Malicious software - designed to infect computers to steal bank details and identity information - poses a growing threat in the UK as more people use the internet and an increasing proportion of economic activity takes place online. MPs on the Science and Technology Select Committee say the Government must do more to help the public understand how to stay safe online.
Andrew Miller MP, Chair of the Commons Science and Technology Committee, said:
"Despite the increasing use of malware, the internet is still a reasonably safe place to go about one’s business, provided users take a few sensible precautions.
Government departments need to realise that better public information about computer safety could save huge numbers of people the hassle of having their personal details stolen.
Knowledge is the best defence against fear, so the Government should focus on raising awareness of how to stay safe online -rather than scaring people about the dangers of cyber crime."
The Committee is calling on the Government to launch a prolonged awareness raising campaign to increase public understanding of personal online security. The report points out that eighty per cent of protection against cyber-attack is routine IT hygiene. Yet currently there is no single first point of advice and help for consumers and much of the information about internet security that does exist online is often technical or jargon filled.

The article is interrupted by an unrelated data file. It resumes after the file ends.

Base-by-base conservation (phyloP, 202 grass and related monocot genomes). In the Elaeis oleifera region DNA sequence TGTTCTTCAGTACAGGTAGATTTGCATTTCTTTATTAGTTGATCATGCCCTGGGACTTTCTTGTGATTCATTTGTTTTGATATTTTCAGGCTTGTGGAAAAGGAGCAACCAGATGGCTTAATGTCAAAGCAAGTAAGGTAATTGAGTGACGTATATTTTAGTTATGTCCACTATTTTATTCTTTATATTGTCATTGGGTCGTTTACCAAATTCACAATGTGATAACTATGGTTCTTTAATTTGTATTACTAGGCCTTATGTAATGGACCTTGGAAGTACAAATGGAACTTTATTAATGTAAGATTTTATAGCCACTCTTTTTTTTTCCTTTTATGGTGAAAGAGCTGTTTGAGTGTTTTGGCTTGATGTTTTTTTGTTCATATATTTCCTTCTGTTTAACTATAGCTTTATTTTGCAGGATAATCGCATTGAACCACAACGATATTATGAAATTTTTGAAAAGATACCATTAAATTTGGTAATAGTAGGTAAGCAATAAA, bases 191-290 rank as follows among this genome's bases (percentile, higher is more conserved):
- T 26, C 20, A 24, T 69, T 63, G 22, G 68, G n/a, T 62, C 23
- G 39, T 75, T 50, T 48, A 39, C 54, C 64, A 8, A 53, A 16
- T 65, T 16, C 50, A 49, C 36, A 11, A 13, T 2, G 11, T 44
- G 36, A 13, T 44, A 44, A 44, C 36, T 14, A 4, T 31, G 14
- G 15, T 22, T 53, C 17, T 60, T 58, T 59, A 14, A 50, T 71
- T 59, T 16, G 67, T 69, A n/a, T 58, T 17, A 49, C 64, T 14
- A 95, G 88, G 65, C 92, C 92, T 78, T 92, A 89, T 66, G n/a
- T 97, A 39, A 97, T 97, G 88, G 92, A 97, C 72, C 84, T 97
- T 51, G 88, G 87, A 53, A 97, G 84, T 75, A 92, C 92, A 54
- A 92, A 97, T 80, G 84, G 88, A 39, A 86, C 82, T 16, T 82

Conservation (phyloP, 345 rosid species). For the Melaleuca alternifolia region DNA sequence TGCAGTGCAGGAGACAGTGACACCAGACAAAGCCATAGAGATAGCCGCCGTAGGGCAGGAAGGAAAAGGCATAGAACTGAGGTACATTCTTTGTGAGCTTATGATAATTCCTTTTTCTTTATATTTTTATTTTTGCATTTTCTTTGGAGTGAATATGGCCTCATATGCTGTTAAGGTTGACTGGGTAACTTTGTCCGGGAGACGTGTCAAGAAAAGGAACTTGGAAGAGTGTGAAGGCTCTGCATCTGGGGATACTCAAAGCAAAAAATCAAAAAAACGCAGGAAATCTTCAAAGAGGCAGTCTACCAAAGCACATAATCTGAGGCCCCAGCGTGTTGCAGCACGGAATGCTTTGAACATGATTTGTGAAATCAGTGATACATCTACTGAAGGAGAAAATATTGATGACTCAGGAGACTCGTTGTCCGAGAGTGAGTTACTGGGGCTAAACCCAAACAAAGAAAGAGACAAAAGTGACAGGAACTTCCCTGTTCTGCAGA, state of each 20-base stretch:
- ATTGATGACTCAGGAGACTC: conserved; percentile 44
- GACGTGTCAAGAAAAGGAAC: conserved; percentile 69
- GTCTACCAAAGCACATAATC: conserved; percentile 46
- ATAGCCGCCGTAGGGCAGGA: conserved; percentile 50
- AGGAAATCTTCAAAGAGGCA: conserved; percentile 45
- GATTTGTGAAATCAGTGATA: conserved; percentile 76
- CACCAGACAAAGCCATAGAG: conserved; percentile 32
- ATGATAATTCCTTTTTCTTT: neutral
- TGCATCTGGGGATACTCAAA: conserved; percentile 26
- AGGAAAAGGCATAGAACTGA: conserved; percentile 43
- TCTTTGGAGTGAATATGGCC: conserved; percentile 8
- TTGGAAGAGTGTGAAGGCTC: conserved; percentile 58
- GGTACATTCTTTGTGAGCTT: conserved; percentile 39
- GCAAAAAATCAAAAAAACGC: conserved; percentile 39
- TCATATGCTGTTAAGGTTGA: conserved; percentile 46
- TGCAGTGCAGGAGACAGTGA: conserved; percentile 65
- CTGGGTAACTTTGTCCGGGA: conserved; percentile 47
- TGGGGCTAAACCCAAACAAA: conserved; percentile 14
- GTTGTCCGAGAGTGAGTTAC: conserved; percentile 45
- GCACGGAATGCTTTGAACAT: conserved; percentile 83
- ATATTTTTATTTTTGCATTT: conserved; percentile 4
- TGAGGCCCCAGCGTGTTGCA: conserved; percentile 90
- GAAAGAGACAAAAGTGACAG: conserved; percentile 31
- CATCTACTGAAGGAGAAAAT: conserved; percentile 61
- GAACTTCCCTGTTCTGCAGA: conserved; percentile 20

Television exposure is crucial to gain the widest possible exposure to the safety message, the MPs believe. They also want to see more done to promote and resource the existing Government website Get Safe Online. Advice from Get Safe Online should be provided with every device capable of accessing the internet and all Government websites should link to the website and highlight the latest security updates.
Many Government services are set to move to online provision either directly or through a range of providers. The Government 'digital by default' policy will increasingly require those in receipt of Government benefits and services to access these online. The committee raises concerns that the scheme will be of greater use in protecting the Government against welfare fraud than the individual user against crime.
Andrew Miller MP added:
"In response to this report, we are asking the Government to provide details of how they intend to engender greater trust in online products and services within the UK population.
We are also demanding an assurance that the ‘digital by default’ approach will mean better and more secure, rather than merely cheaper, government services."
It would be possible to impose statutory safety standards on software sold within the EU, similar to those imposed on vehicle manufacturers, but the MPs say they would prefer a solution based on self-regulation. The report calls on the industry to demonstrate that self-regulation is an effective way forward and that voluntary commitments can provide sufficient incentive for the industry to improve security in a fast moving competitive marketplace. If it cannot do the Government should investigate the potential for imposing statutory safety standards.